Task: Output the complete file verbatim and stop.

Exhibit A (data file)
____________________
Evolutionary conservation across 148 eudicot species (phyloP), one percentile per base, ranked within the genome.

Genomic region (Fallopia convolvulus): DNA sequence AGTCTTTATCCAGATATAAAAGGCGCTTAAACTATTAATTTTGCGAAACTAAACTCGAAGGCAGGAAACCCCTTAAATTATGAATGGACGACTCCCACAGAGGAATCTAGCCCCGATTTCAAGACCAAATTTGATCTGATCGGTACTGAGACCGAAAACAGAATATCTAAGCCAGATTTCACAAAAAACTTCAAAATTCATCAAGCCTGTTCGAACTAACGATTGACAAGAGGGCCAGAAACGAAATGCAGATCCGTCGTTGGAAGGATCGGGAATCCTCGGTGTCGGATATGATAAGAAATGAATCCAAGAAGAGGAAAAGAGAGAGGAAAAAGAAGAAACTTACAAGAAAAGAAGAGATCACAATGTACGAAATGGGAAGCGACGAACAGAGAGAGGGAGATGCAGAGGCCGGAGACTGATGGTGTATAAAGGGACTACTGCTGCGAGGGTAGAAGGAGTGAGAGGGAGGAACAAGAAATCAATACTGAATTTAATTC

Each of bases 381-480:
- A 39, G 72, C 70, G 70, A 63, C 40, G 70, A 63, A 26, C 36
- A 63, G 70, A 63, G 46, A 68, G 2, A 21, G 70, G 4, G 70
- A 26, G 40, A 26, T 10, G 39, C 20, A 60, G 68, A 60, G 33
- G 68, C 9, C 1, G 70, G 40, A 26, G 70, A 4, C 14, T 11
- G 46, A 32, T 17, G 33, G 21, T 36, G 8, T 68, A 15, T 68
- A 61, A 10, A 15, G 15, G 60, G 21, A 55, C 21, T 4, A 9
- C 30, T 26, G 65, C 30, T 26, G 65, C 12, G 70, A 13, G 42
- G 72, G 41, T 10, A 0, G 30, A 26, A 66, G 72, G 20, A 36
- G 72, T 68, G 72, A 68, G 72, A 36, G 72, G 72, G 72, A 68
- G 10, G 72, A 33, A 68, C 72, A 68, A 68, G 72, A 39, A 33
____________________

Evolutionary conservation across 148 eudicot species (phyloP), one percentile per base, ranked within the genome.

Genomic region (Fallopia convolvulus): DNA sequence AGTCTTTATCCAGATATAAAAGGCGCTTAAACTATTAATTTTGCGAAACTAAACTCGAAGGCAGGAAACCCCTTAAATTATGAATGGACGACTCCCACAGAGGAATCTAGCCCCGATTTCAAGACCAAATTTGATCTGATCGGTACTGAGACCGAAAACAGAATATCTAAGCCAGATTTCACAAAAAACTTCAAAATTCATCAAGCCTGTTCGAACTAACGATTGACAAGAGGGCCAGAAACGAAATGCAGATCCGTCGTTGGAAGGATCGGGAATCCTCGGTGTCGGATATGATAAGAAATGAATCCAAGAAGAGGAAAAGAGAGAGGAAAAAGAAGAAACTTACAAGAAAAGAAGAGATCACAATGTACGAAATGGGAAGCGACGAACAGAGAGAGGGAGATGCAGAGGCCGGAGACTGATGGTGTATAAAGGGACTACTGCTGCGAGGGTAGAAGGAGTGAGAGGGAGGAACAAGAAATCAATACTGAATTTAATTC

Each of bases 381-480:
- A 39, G 72, C 70, G 70, A 63, C 40, G 70, A 63, A 26, C 36
- A 63, G 70, A 63, G 46, A 68, G 2, A 21, G 70, G 4, G 70
- A 26, G 40, A 26, T 10, G 39, C 20, A 60, G 68, A 60, G 33
- G 68, C 9, C 1, G 70, G 40, A 26, G 70, A 4, C 14, T 11
- G 46, A 32, T 17, G 33, G 21, T 36, G 8, T 68, A 15, T 68
- A 61, A 10, A 15, G 15, G 60, G 21, A 55, C 21, T 4, A 9
- C 30, T 26, G 65, C 30, T 26, G 65, C 12, G 70, A 13, G 42
- G 72, G 41, T 10, A 0, G 30, A 26, A 66, G 72, G 20, A 36
- G 72, T 68, G 72, A 68, G 72, A 36, G 72, G 72, G 72, A 68
- G 10, G 72, A 33, A 68, C 72, A 68, A 68, G 72, A 39, A 33